Sonia Nazario won a Pulitzer Prize for the adult version of this at times heartrending, at times shocking story of a young Honduran boy who, in his teens, left Tegucigalpa to attempt the trek to the United States in search of his mother. Leaving Honduras on the life-threatening journey north when her son Enrique was five, Lourdes faced starvation and destitution, but eventually found work as a nanny and was able to send money home to support Enrique and his older sister, Belky.
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The money helped, but it was insufficient to still the aching sense of loss Enrique felt over his mother’s absence. At 16, desperate to get off the glue he sniffed and out of the grinding poverty of Honduras, desperate as well to find his mother and feel her love again, Enrique made the first of many attempts to train hop north to the United States. That he finally succeeded and reunited with his mother, then living in North Carolina, is little short of a miracle—but what he endured along the way is not for the faint of heart. And his fate upon arrival in the United States is not the stuff of fairy tales. Yes, there is gallantry and kindness, resilience and hope in this story—but it also serves to show what a long way we have to go in dealing constructively with the issue of illegal immigration.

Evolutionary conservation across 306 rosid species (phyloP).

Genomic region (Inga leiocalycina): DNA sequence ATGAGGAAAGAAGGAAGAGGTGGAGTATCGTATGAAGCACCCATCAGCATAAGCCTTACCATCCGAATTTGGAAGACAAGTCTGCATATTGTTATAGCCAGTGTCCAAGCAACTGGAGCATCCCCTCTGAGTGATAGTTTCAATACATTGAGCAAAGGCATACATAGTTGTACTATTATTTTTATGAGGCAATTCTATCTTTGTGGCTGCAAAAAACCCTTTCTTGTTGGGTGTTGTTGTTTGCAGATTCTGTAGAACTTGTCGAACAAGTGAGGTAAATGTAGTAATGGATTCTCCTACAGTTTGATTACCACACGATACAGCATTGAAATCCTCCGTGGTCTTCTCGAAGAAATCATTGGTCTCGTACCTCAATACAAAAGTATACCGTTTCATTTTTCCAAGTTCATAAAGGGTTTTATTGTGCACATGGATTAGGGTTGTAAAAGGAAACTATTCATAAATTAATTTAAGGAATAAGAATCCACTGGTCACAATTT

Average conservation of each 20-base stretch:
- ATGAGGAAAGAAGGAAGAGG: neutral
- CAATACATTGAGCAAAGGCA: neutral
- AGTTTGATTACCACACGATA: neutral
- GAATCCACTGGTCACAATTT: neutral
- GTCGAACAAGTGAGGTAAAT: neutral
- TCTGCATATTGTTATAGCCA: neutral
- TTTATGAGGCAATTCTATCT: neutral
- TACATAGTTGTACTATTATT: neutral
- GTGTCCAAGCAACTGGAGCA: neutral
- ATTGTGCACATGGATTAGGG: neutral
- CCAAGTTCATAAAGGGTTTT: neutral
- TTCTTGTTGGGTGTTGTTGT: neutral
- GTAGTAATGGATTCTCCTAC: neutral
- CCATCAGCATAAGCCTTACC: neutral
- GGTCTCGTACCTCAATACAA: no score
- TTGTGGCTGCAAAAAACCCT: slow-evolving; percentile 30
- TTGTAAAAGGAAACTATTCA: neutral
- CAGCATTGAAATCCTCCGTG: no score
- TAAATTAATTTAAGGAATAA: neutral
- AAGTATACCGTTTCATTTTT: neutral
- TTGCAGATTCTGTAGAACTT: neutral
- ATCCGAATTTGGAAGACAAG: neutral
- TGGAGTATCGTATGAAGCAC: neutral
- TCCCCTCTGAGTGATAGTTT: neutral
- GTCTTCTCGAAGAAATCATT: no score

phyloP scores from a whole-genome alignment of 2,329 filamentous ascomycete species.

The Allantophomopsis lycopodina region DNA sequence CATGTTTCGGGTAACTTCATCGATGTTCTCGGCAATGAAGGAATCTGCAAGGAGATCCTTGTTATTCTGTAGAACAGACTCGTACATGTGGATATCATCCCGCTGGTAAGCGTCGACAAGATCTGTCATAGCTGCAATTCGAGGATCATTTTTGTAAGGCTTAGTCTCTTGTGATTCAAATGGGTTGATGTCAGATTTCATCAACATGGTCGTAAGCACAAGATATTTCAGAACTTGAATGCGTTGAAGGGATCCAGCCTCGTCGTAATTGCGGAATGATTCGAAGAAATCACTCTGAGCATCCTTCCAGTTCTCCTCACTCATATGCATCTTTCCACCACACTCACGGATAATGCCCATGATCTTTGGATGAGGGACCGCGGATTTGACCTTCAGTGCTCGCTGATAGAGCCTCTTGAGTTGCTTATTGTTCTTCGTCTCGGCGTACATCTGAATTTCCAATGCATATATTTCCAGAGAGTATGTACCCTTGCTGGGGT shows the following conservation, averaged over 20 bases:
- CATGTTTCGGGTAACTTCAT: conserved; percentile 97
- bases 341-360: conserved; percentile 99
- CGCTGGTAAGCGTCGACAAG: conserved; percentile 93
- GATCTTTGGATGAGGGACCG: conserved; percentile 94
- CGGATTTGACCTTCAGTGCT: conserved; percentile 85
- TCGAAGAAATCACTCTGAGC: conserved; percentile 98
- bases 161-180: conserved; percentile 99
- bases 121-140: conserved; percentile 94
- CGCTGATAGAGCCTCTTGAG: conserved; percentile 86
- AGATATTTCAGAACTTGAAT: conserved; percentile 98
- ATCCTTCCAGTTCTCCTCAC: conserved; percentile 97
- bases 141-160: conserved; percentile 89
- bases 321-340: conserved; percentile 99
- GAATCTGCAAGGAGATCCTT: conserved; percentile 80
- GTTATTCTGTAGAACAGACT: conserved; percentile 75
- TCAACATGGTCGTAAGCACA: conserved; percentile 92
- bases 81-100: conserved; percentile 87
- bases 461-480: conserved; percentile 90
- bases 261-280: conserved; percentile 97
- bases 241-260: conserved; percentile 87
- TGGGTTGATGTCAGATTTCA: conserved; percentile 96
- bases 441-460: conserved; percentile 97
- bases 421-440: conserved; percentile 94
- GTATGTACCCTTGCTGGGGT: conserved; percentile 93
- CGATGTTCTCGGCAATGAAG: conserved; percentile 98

The book may be best suited for high school students who can deal with the complex prose and unremitting sadness of the story. Family discussion will surely be welcomed as children follow Enrique’s difficult journey—both exterior and interior.
—Reviewed by Ann Welton, Helen B. Stafford Elementary, Tacoma, WA.